In a recent conversation with one the better players here. I was watching him hit balls and practice. He seemed really bothered with something and was extremely focused on what he was doing.
He hit like 25 balls in a row without any conversation and was going through his entire routine before each shot. He hit a few more balls and then backed away for a moment. He was so intent, you could see and feel his frustration. He was disgusted with his results, dropped his club into the bag and flipped his hand in the air as if to say go away, then he walked away for the moment. I finally looked at him and asked him if he was getting ready for a tournament.
He hung his head, looked at the ground and said no. He went on to say that he was playing earlier that day and had five extra shots that he could not justify. I asked what was going on and here is what he told me.
” I had five shots today that did not come off as expected. And in every one of them I was both hitting my go to club and my go to shot which is a low punch bullet cut shot”. This type of shot is akin to what most know as Tiger’s Stinger, but with out all the roll, and if you do it just right, you can stop the ball really quickly. So I asked him to describe each situation to me and he did. What we discovered together was that in 3 of 5 of those situations, he was in the wrong position to hit his go to shot he was using.
Now mind you I had seen him practice this shot to near perfection a number of times. This was/is the shot he uses to either get him out of trouble, or to put pressure on an opponent in the closing holes.
So why and how was he not in a position to play that shot today. Well first off he was at a golf course that does not respond favorably to that type of shot. Having played there, I have already seen and tried it, lol. At this particular course, more times than not if you are trying to hit this shot, one of two things happens. It either comes off bad at impact, or lands funny and stops way too short, or rebounds forward way to much. And the reason for this are a few things that are out of the players control, i.e., the grass and ground it is prepared on.
In this situation he was playing on dormant Bermuda grass built on a clay based soil. Here is why his shots did not respond.
- When they designed this golf course the designer was sneaky with his drainage techniques.
- This certain golf course is notorious for either retaining or shedding water off the soil surface almost the exact opposite of what you may think and how it appears.
- Clay soil when wet normally retains a little water on top of the surface and does not soak in as much. This makes the top layer soggy and muddy and when the golf ball lands, it sticks quite a bit, or worse it plugs.
- Clay soil when dry creates a rebounding effect much the same as landing a golf ball on a cart path.
- If it is not cut correctly, Bermuda grass grabs the golf ball better than bounty picks up a spill or a sponge grabs water.
- In each of the 5 situations he hit his go to golf shot, while some of these greens were slightly raised, 3 of the greens also sloped away from the approaching shot into the green. Hence they were receptive to high flying shots that landed at the front of the green and kicked towards the center or back.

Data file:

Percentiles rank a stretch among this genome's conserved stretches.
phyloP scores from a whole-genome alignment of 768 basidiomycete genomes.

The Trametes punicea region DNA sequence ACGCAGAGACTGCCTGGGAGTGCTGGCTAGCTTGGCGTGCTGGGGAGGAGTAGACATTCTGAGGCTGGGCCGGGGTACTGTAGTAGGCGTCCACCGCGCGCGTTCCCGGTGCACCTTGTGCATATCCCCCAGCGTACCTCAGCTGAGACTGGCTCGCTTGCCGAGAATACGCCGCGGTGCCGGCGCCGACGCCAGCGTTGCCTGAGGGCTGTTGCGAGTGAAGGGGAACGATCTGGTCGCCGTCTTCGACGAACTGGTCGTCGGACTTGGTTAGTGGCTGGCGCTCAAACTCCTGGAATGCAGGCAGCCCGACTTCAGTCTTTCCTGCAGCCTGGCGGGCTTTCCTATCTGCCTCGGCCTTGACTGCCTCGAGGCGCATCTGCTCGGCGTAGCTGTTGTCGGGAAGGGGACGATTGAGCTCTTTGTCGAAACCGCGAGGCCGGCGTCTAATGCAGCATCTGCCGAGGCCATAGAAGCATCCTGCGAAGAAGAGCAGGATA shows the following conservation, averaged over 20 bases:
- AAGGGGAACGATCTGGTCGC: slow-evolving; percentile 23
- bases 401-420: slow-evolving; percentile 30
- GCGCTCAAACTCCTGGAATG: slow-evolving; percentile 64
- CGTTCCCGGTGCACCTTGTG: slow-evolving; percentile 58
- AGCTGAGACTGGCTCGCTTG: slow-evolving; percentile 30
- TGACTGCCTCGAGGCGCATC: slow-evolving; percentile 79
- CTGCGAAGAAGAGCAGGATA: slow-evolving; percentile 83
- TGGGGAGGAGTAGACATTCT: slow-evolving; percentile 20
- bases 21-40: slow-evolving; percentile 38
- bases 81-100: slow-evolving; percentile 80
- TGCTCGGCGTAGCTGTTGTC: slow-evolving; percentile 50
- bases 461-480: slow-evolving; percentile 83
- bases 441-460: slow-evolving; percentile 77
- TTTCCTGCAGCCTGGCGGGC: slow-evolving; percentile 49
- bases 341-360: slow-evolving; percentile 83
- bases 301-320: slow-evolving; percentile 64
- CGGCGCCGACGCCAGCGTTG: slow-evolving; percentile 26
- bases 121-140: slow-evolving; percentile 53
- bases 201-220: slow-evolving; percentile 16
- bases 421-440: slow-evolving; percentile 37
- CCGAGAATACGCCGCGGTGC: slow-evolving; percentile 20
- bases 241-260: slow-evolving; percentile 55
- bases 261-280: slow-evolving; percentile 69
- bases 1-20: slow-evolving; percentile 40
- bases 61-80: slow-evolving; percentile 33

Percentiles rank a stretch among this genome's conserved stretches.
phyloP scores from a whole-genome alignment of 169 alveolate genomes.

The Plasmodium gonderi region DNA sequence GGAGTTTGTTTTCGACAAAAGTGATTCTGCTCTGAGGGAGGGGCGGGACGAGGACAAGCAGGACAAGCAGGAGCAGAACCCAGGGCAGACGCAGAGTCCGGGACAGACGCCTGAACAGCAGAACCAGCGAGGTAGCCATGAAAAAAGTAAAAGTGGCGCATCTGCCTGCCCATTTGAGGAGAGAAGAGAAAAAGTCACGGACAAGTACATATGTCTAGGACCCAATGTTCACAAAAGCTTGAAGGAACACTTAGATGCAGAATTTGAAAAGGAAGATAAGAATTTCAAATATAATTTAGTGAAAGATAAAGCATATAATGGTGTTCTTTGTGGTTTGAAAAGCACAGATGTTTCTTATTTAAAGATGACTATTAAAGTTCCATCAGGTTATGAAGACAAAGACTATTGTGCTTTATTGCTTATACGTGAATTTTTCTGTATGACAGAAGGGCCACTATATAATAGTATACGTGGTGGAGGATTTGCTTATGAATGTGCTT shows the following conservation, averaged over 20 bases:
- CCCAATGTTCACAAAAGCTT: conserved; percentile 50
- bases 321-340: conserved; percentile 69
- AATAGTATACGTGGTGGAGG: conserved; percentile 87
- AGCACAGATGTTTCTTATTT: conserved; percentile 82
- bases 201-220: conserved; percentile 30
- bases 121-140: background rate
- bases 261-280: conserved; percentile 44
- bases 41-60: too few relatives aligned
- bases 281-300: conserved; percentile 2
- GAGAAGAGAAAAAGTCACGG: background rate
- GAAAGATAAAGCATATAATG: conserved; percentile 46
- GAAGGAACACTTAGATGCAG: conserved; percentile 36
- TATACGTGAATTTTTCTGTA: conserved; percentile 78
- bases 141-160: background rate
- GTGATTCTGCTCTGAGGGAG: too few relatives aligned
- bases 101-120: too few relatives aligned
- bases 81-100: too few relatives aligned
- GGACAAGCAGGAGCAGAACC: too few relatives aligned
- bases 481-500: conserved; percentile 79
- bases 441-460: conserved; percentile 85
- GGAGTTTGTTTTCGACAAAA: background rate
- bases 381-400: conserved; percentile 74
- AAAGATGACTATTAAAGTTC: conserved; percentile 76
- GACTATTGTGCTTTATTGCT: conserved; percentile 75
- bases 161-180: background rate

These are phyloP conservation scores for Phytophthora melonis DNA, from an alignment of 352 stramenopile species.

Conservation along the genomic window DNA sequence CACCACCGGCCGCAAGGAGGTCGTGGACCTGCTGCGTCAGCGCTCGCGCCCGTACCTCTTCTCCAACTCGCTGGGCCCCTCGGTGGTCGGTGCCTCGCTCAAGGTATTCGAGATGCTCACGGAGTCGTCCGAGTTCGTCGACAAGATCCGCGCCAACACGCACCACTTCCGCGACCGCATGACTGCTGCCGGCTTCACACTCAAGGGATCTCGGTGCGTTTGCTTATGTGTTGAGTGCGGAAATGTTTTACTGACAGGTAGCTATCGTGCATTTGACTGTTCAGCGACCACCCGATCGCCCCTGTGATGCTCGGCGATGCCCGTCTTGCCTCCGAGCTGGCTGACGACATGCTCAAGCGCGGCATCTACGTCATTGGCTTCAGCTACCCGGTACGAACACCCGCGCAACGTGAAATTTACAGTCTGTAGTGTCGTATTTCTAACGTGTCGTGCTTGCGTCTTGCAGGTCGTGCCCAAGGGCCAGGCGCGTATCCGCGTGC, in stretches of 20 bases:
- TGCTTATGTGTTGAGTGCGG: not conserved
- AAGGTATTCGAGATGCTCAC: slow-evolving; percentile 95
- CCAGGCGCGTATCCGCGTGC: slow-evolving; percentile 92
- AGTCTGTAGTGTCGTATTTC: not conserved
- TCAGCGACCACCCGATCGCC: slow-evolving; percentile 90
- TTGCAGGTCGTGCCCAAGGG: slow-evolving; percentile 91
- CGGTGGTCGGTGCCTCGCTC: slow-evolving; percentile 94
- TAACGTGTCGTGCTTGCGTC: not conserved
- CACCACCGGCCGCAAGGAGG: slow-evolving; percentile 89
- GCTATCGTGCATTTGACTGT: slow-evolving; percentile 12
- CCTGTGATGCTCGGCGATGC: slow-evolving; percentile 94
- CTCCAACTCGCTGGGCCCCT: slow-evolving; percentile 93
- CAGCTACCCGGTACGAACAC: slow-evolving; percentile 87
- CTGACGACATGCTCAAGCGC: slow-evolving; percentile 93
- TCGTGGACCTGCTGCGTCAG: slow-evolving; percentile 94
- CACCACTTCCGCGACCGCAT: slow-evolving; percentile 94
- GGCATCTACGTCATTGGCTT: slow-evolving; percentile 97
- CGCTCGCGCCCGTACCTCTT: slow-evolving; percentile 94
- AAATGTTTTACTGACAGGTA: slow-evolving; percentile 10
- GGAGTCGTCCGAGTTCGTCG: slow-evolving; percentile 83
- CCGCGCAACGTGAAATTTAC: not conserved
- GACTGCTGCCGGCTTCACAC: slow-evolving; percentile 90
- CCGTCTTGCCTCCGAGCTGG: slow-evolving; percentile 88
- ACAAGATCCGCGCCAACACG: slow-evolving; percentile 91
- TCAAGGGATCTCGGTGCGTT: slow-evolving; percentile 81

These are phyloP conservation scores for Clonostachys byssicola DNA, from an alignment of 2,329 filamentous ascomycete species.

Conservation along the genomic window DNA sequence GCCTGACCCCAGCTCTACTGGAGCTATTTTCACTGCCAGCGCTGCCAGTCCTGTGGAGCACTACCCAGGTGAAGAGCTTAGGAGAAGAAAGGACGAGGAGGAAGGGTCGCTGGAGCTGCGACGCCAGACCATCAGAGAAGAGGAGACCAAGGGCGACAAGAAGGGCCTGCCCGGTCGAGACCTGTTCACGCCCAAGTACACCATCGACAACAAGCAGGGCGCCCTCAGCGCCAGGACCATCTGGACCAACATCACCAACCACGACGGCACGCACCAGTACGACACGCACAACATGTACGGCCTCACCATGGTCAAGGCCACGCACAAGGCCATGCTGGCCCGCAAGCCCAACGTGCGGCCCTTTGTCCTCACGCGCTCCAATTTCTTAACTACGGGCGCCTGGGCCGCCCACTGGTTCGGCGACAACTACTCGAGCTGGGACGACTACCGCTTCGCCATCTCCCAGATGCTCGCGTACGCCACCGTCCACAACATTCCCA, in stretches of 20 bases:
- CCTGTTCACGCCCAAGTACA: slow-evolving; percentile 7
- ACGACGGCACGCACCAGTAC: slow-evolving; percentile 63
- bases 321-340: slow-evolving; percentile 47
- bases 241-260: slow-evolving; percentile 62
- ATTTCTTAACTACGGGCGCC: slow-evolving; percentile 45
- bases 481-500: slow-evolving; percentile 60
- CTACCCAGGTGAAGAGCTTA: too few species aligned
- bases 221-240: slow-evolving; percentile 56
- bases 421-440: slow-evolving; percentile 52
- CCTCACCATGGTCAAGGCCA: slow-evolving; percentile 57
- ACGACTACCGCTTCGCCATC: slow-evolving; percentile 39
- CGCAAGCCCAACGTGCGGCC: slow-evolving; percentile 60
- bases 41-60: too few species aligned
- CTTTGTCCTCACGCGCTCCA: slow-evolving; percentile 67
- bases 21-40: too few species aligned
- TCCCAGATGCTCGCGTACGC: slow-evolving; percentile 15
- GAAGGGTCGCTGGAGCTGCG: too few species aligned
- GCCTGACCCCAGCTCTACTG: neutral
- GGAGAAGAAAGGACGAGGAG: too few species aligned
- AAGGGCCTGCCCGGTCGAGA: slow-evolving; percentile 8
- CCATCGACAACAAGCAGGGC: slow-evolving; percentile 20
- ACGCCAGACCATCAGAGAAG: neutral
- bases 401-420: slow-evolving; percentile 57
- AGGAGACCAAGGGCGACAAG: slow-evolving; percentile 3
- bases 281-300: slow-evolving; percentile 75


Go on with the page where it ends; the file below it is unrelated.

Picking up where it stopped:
- Also in each of the other five situations he was hitting them either from the first or second cut of rough.
- In all of the rough situations the ball came off the face with flyer lies and not enough spin. End result was they kicked too hard when they landed, leaving him either a longer chip then he wanted or a really long putt.
- Because the grass was more dormant this year than most years, they were not mowing as much and this resulted the grass being longer than normal and this created both flyer lies and less roll. And that always affects how golf shots take place.
- The final killer here was the fact that he was NOT hitting his go to club that he practices this shot with, He was hitting a longer club and gripping down. Due to the decreased loft of longer club and gripping down, this resulted in the ball coming off hotter than normal and flying farther than normal too.
- Longer Club + gripping down + flier lie from the rough = a de-lofted hot shot off the face with less spin. In other words …ZOOM
The end result of all of this is, while he did have the shot he wanted, he didn’t execute it properly, what was worse was, it was at the wrong time too. There was nothing wrong in what he did, only that he didn’t take into account ALL of the circumstances that would have resulted in a better golf shot.
When we talked about it, and I explained to him why, he just looked skyward shook his head no for a moment, laughed at himself, then nodded yes that he understood. The importance was that he just needed a quick refresher lesson in course management. The challenge was graciously getting him to see where his mistake was.
He came back to me a few days later and had played the course again, this time he had changed his approach to those shots and had really good results. He said he even went so far as to do all he could while playing, to replicate those original shots as best he could without affecting his game. He showed me the score card and rather than having 1 par, 3 bogeys, and a double or 5 extra shots. He now had 3 pars, 2 birdies just by adhering to what we talked about. That’s a seven shot swing in his score.
Course management is not just about what works for you, it is also about how the designer set up the golf course for the best play. All you have to do is, make sure you are aware of what a golf course does and it will respond favorably. And Always Always look at the edges and slope of the green you are hitting into. The green will tell you how it wants to, and will accept your approach shot.
Until next time, hit em long, straight, and as few times as possible. Happy Golfing and have a great day.
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